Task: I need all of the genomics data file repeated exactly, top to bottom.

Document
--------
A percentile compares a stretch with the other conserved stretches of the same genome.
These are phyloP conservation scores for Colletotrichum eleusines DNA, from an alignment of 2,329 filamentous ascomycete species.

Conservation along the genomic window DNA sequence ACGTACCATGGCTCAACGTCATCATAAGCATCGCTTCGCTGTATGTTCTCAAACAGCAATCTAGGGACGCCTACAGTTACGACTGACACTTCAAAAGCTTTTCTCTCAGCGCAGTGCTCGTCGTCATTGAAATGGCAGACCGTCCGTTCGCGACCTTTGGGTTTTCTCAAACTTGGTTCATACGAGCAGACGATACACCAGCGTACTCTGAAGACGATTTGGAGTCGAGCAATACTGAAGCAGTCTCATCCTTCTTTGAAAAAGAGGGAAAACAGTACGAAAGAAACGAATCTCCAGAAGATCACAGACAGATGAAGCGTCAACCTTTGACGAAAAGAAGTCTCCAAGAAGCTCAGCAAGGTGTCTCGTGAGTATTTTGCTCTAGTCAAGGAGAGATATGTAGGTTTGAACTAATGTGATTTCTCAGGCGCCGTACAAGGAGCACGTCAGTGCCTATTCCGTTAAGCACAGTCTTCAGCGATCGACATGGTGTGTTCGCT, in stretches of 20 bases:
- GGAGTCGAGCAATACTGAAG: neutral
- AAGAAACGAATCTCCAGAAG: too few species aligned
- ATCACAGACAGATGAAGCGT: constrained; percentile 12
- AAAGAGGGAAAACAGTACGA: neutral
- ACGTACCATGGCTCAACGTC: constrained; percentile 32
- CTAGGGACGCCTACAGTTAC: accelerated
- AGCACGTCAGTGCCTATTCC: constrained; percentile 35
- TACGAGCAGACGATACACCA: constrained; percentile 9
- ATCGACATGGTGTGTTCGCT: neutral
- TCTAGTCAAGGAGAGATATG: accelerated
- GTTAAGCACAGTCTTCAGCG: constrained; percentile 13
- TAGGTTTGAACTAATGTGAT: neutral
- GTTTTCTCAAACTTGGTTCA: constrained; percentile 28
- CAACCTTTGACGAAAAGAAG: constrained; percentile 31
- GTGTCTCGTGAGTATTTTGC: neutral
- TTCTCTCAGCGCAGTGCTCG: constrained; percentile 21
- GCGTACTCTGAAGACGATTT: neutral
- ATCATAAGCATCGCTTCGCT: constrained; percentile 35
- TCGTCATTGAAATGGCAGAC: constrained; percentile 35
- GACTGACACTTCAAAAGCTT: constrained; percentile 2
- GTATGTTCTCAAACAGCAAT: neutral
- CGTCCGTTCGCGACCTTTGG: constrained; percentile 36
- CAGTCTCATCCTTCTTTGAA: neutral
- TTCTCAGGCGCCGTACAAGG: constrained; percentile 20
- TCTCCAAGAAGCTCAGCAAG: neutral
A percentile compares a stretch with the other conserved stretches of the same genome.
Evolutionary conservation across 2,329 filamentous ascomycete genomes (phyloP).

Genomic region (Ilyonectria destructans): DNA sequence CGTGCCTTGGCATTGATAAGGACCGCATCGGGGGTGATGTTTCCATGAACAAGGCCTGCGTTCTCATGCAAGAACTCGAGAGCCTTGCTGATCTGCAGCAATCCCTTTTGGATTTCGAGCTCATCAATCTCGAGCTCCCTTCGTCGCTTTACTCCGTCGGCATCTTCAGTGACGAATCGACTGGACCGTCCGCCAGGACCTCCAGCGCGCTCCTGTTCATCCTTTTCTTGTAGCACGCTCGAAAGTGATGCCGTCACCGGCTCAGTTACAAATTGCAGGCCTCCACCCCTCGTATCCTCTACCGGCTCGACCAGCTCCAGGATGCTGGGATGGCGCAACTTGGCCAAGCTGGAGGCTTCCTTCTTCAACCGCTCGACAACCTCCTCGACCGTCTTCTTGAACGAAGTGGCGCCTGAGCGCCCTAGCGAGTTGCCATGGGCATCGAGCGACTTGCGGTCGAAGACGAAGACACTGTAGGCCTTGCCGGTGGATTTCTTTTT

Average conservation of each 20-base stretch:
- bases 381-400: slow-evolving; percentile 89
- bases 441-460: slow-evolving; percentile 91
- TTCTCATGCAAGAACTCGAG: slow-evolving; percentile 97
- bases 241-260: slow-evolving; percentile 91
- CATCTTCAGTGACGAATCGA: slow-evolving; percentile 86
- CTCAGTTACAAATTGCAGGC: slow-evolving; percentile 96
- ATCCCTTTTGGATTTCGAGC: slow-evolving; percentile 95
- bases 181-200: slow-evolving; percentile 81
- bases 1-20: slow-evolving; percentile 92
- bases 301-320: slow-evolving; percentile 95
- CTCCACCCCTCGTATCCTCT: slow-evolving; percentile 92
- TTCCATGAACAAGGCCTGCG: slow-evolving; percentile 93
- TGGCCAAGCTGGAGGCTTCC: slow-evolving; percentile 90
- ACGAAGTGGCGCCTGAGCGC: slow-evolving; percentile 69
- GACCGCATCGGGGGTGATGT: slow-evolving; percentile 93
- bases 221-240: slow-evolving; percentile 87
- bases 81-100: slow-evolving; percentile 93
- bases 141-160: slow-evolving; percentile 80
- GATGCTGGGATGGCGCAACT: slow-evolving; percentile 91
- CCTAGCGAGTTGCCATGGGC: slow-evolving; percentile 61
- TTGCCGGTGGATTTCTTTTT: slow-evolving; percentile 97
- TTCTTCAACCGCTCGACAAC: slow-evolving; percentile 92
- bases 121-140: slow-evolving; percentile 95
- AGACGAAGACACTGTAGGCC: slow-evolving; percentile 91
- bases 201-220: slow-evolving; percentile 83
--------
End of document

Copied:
A percentile compares a stretch with the other conserved stretches of the same genome.
These are phyloP conservation scores for Colletotrichum eleusines DNA, from an alignment of 2,329 filamentous ascomycete species.

Conservation along the genomic window DNA sequence ACGTACCATGGCTCAACGTCATCATAAGCATCGCTTCGCTGTATGTTCTCAAACAGCAATCTAGGGACGCCTACAGTTACGACTGACACTTCAAAAGCTTTTCTCTCAGCGCAGTGCTCGTCGTCATTGAAATGGCAGACCGTCCGTTCGCGACCTTTGGGTTTTCTCAAACTTGGTTCATACGAGCAGACGATACACCAGCGTACTCTGAAGACGATTTGGAGTCGAGCAATACTGAAGCAGTCTCATCCTTCTTTGAAAAAGAGGGAAAACAGTACGAAAGAAACGAATCTCCAGAAGATCACAGACAGATGAAGCGTCAACCTTTGACGAAAAGAAGTCTCCAAGAAGCTCAGCAAGGTGTCTCGTGAGTATTTTGCTCTAGTCAAGGAGAGATATGTAGGTTTGAACTAATGTGATTTCTCAGGCGCCGTACAAGGAGCACGTCAGTGCCTATTCCGTTAAGCACAGTCTTCAGCGATCGACATGGTGTGTTCGCT, in stretches of 20 bases:
- GGAGTCGAGCAATACTGAAG: neutral
- AAGAAACGAATCTCCAGAAG: too few species aligned
- ATCACAGACAGATGAAGCGT: constrained; percentile 12
- AAAGAGGGAAAACAGTACGA: neutral
- ACGTACCATGGCTCAACGTC: constrained; percentile 32
- CTAGGGACGCCTACAGTTAC: accelerated
- AGCACGTCAGTGCCTATTCC: constrained; percentile 35
- TACGAGCAGACGATACACCA: constrained; percentile 9
- ATCGACATGGTGTGTTCGCT: neutral
- TCTAGTCAAGGAGAGATATG: accelerated
- GTTAAGCACAGTCTTCAGCG: constrained; percentile 13
- TAGGTTTGAACTAATGTGAT: neutral
- GTTTTCTCAAACTTGGTTCA: constrained; percentile 28
- CAACCTTTGACGAAAAGAAG: constrained; percentile 31
- GTGTCTCGTGAGTATTTTGC: neutral
- TTCTCTCAGCGCAGTGCTCG: constrained; percentile 21
- GCGTACTCTGAAGACGATTT: neutral
- ATCATAAGCATCGCTTCGCT: constrained; percentile 35
- TCGTCATTGAAATGGCAGAC: constrained; percentile 35
- GACTGACACTTCAAAAGCTT: constrained; percentile 2
- GTATGTTCTCAAACAGCAAT: neutral
- CGTCCGTTCGCGACCTTTGG: constrained; percentile 36
- CAGTCTCATCCTTCTTTGAA: neutral
- TTCTCAGGCGCCGTACAAGG: constrained; percentile 20
- TCTCCAAGAAGCTCAGCAAG: neutral
A percentile compares a stretch with the other conserved stretches of the same genome.
Evolutionary conservation across 2,329 filamentous ascomycete genomes (phyloP).

Genomic region (Ilyonectria destructans): DNA sequence CGTGCCTTGGCATTGATAAGGACCGCATCGGGGGTGATGTTTCCATGAACAAGGCCTGCGTTCTCATGCAAGAACTCGAGAGCCTTGCTGATCTGCAGCAATCCCTTTTGGATTTCGAGCTCATCAATCTCGAGCTCCCTTCGTCGCTTTACTCCGTCGGCATCTTCAGTGACGAATCGACTGGACCGTCCGCCAGGACCTCCAGCGCGCTCCTGTTCATCCTTTTCTTGTAGCACGCTCGAAAGTGATGCCGTCACCGGCTCAGTTACAAATTGCAGGCCTCCACCCCTCGTATCCTCTACCGGCTCGACCAGCTCCAGGATGCTGGGATGGCGCAACTTGGCCAAGCTGGAGGCTTCCTTCTTCAACCGCTCGACAACCTCCTCGACCGTCTTCTTGAACGAAGTGGCGCCTGAGCGCCCTAGCGAGTTGCCATGGGCATCGAGCGACTTGCGGTCGAAGACGAAGACACTGTAGGCCTTGCCGGTGGATTTCTTTTT

Average conservation of each 20-base stretch:
- bases 381-400: slow-evolving; percentile 89
- bases 441-460: slow-evolving; percentile 91
- TTCTCATGCAAGAACTCGAG: slow-evolving; percentile 97
- bases 241-260: slow-evolving; percentile 91
- CATCTTCAGTGACGAATCGA: slow-evolving; percentile 86
- CTCAGTTACAAATTGCAGGC: slow-evolving; percentile 96
- ATCCCTTTTGGATTTCGAGC: slow-evolving; percentile 95
- bases 181-200: slow-evolving; percentile 81
- bases 1-20: slow-evolving; percentile 92
- bases 301-320: slow-evolving; percentile 95
- CTCCACCCCTCGTATCCTCT: slow-evolving; percentile 92
- TTCCATGAACAAGGCCTGCG: slow-evolving; percentile 93
- TGGCCAAGCTGGAGGCTTCC: slow-evolving; percentile 90
- ACGAAGTGGCGCCTGAGCGC: slow-evolving; percentile 69
- GACCGCATCGGGGGTGATGT: slow-evolving; percentile 93
- bases 221-240: slow-evolving; percentile 87
- bases 81-100: slow-evolving; percentile 93
- bases 141-160: slow-evolving; percentile 80
- GATGCTGGGATGGCGCAACT: slow-evolving; percentile 91
- CCTAGCGAGTTGCCATGGGC: slow-evolving; percentile 61
- TTGCCGGTGGATTTCTTTTT: slow-evolving; percentile 97
- TTCTTCAACCGCTCGACAAC: slow-evolving; percentile 92
- bases 121-140: slow-evolving; percentile 95
- AGACGAAGACACTGTAGGCC: slow-evolving; percentile 91
- bases 201-220: slow-evolving; percentile 83